13. The second movie you are thinking about is probably Too Many Husbands, with Jean Arthur, who is terrific in it. Fred MacMurray and Melvin Douglass are fine, too, but it is Arthur's glittering personality that makes the film worth watching. The theme has been used in many movies with the various roles being reversed. My Favorite Wife had Cary Grant and Irene Dunne as a wife returning. Move Over, Darling had James Garner and Doris Day.
  14. I don't know about the film, but You Go To My Head has been done by all the great singers: Sarah Vaughn, Frank Sinatra, Nancy Wilson. But if I were you, or you were me, I'd look for a rendition by Ella Fitzgerald.
  15. One of my favorite films. Clever and witty, both verbally and visually. Her travel up to Scotland is one of the most delightful passages in film. It also has its powerful scenes. Check out the dance sequence where the floor bows under the weight of the dancers. Wendy Hiller, in her best role, is at her most. And Pamela Brown, wow! What a fresh gust of Scottish wind. She has one of my favorite entrances in film.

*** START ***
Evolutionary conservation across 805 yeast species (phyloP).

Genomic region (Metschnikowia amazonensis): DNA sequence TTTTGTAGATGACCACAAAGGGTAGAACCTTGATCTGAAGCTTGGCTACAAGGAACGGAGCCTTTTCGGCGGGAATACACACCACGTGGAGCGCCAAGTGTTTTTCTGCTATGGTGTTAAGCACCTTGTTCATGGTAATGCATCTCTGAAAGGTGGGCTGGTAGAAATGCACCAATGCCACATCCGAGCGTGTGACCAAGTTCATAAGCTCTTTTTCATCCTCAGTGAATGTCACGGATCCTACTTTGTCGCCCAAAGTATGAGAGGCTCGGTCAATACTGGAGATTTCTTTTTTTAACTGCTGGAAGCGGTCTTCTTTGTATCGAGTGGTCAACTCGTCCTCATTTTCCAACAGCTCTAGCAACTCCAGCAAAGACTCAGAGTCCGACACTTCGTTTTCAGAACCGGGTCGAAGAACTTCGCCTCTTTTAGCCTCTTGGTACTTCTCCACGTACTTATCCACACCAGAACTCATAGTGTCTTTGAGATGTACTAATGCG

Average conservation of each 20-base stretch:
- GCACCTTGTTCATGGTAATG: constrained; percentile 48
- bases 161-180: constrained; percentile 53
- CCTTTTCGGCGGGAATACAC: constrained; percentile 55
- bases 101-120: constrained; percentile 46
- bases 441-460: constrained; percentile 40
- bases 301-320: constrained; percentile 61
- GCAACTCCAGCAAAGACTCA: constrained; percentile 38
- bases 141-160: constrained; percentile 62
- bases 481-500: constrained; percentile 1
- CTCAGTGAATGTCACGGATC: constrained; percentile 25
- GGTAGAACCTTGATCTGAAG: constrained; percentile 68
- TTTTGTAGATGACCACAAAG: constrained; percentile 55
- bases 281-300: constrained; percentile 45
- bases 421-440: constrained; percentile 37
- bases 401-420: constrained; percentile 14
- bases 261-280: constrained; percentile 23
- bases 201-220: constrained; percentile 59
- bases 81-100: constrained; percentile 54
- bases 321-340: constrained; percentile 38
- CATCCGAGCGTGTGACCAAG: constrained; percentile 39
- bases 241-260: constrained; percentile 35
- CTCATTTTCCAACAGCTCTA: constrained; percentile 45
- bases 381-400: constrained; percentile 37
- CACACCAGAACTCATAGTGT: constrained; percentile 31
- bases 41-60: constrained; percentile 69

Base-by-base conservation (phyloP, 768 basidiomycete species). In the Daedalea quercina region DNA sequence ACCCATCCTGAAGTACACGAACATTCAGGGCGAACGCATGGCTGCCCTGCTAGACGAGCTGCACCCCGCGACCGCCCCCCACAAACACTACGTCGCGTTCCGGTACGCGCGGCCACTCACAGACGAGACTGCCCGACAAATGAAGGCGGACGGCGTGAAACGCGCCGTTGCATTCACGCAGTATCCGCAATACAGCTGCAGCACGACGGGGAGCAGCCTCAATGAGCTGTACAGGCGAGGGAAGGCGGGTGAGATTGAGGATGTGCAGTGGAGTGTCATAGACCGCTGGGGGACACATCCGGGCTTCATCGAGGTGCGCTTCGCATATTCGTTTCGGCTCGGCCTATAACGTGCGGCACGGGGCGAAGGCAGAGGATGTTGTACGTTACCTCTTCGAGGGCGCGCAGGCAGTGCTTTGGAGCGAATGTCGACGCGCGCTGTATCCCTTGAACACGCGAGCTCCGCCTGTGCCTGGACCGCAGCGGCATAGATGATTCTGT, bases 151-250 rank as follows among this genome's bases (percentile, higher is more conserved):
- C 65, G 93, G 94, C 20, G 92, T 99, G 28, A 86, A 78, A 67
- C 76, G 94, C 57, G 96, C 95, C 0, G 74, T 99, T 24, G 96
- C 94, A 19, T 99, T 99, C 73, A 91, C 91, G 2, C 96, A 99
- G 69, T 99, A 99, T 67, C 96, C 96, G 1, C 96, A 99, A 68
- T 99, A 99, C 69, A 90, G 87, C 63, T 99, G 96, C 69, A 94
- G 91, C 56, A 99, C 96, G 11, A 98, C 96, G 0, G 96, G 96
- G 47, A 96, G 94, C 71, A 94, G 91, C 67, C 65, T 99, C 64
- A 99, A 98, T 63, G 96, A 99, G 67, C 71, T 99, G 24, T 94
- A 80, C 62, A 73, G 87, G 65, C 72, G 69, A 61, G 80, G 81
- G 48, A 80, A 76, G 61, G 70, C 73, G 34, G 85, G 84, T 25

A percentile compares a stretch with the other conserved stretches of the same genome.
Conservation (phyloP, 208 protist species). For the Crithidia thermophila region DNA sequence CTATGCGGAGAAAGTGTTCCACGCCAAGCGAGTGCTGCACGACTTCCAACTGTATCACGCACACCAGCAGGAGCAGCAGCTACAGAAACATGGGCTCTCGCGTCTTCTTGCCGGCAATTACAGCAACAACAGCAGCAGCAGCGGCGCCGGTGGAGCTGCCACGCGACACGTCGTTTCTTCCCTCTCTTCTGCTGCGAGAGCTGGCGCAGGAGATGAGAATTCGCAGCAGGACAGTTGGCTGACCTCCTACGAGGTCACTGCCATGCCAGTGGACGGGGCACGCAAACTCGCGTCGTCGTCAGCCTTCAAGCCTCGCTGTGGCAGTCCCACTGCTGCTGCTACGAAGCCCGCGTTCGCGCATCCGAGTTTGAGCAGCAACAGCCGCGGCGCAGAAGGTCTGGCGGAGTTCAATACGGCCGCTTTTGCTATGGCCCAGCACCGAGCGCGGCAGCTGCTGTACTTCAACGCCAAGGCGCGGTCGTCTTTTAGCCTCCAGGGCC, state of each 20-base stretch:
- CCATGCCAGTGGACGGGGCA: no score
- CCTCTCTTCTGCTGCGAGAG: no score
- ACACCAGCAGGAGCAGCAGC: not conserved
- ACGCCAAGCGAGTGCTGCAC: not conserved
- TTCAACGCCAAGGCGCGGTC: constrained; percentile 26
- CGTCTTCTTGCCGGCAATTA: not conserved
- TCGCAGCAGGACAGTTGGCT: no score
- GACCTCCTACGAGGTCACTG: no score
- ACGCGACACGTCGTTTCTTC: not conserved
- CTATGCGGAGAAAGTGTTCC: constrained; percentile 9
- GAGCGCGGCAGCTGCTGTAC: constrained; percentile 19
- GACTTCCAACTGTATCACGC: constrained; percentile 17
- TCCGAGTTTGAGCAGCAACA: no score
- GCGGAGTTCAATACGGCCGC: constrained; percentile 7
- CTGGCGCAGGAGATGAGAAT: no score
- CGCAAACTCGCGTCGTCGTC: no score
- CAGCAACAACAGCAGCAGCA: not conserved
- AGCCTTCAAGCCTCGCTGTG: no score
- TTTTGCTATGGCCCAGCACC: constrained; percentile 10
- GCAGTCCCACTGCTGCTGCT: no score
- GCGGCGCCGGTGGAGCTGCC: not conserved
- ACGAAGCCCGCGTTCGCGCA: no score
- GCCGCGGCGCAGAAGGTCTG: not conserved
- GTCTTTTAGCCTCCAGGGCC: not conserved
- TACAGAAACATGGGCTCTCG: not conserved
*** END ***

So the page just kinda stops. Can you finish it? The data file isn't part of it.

16. Hm. It was my impression that Granger tried to emulate the spirit of Coleman's performance, abandoning his ruggedness/virility ?a la King Solomon's MInes, for a (for him) more refined, sophisticated portrayal. And which is why I don't care for him in this movie so much as in others.